Bury St Edmunds/Hartest: Honey Childs, who has a hearing condition, has organised a charity concert for this Thursday

Musician Honey Childs, who suffers from a degenerative hearing condition, is putting on a concert in

Musician Honey Childs, who suffers from a degenerative hearing condition, is putting on a concert in aid of the National Deaf Children's Society at King Edward VI School in Bury. - Credit: Archant

A musical student who is partially deaf will this week perform in a concert she has organised to help other children in a similar situation to her own.

Despite suffering from a degenerative hearing condition, Honey Childs, of King Edward VI School in Bury St Edmunds, exudes positivity and does not let her condition stop her from doing the things she loves.

The 17-year-old, whose AS Levels include music and media studies, is putting on a summer concert at the school on Thursday in aid of the National Deaf Childen’s Society (NDCS).

The concert, which will feature the school’s most talented musicians, will be the third she has organised to support the charity, which she said works so tirelessly for youngsters with conditions like herself.

Miss Childs, who is an accomplished pianist and also sings, said: “There are so many people much worse off than I am.”


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The sixth form student said when she was a baby her mother noticed something was not right and she kept going to the hospital, but it was only at the age of about nine or 10 that doctors identified something was wrong.

She said currently her hearing was slightly worse than it had been, but fingers crossed it would not deteriorate any further.

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“I had a hospital appointment a couple of weeks ago. They said it might get better, or looking at the past few visits, it just seems to be settling.”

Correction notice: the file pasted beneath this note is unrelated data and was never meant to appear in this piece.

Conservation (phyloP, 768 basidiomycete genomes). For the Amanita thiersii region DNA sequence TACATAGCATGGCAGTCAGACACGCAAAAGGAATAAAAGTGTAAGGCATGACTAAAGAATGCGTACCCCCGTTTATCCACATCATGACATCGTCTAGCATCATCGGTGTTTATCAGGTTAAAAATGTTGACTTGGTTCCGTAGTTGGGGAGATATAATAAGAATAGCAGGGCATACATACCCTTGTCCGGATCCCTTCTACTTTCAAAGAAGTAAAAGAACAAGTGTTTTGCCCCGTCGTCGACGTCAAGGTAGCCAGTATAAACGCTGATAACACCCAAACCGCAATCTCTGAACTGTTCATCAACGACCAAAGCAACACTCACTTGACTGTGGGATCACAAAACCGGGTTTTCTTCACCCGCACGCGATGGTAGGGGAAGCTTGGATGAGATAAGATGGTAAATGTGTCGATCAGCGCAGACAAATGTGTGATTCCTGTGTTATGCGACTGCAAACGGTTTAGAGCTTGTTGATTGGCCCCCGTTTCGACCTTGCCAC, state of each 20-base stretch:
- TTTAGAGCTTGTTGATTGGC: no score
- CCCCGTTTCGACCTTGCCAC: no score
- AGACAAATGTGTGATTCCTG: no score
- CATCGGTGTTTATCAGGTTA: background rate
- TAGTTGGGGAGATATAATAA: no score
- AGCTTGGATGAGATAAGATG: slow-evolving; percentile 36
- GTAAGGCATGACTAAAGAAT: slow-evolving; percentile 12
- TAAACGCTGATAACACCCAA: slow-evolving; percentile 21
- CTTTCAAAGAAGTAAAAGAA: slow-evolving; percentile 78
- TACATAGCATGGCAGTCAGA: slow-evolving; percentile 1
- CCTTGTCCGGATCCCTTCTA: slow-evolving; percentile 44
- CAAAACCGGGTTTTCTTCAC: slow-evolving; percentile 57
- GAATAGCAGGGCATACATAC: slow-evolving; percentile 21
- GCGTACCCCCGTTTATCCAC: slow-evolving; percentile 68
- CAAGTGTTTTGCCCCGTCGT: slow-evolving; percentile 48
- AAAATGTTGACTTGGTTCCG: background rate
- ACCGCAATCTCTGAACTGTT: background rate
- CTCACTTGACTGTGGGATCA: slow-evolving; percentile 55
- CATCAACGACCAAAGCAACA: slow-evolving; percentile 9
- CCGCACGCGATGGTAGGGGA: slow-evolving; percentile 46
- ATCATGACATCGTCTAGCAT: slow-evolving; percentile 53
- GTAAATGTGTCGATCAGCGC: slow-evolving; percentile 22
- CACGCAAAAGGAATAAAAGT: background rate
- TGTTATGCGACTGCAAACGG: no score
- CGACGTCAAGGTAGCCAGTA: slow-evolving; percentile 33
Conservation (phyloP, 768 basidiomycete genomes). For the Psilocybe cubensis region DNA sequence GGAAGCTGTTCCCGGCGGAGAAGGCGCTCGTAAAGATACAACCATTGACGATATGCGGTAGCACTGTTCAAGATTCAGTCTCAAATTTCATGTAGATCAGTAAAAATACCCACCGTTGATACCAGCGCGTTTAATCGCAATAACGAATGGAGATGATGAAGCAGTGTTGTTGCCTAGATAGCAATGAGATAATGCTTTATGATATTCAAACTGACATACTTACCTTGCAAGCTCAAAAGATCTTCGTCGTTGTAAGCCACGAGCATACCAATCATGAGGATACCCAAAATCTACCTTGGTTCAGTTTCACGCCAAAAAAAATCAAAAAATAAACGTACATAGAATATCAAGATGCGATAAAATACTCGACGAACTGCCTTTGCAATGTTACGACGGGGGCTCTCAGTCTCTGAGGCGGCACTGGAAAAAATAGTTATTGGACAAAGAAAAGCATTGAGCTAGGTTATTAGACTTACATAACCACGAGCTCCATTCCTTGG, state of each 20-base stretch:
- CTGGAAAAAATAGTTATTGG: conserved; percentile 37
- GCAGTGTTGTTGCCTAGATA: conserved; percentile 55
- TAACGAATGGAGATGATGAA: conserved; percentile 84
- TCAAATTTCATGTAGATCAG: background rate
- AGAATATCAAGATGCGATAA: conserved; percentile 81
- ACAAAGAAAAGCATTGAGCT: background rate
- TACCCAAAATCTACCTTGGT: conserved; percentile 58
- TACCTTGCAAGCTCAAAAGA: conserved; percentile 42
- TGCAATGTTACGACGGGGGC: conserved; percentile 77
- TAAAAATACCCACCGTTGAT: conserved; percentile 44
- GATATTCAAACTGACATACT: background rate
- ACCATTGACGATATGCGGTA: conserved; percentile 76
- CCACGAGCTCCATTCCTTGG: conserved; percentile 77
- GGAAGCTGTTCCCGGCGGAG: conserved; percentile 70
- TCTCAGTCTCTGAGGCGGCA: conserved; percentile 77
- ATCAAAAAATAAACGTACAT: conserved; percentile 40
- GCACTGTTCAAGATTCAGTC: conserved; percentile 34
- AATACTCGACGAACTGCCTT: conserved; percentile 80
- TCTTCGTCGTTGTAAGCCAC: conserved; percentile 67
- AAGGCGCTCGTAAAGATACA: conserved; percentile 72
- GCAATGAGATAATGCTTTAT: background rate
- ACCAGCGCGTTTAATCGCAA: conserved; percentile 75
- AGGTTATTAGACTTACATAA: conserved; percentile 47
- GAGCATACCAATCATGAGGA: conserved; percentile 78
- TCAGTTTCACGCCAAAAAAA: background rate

Miss Childs, from Hartest, uses lip-reading to help her understand what people are saying, adding she hears better when there is less background noise.

“I see other people who are completely deaf and they are unable to do music and they cannot hear sounds properly, and I can do that at the moment.”

She added: “I look at Beethoven [who was partially deaf]. I look at some of his pieces and they are amazing.”

Headteacher of King Edward VI School, Geoff Barton, said: “She exudes optimism. Since she started at school Honey has been an inspiration to us.

“She also so infinitely creative; no-one quite knows what Thursday’s concert has in store. I just know it will be a visual as well as an audio feast.”

Miss Childs, who hopes to have a career in events management, said the exact format of the concert is secret asthe aim is to surprise and delight the audience.

She has got a number of local businesses on board: Balaam’s Music is promoting the event and selling tickets; Rojo Art and Sunrise are supplying decorations; and Personal Computer Services is providing lighting.

Miss Childs has raised more than £1,000 for the NDCS from her previous two concerts.

Tickets for Thursday’s concert, at 7.30pm in the Foundation Room, cost £6.

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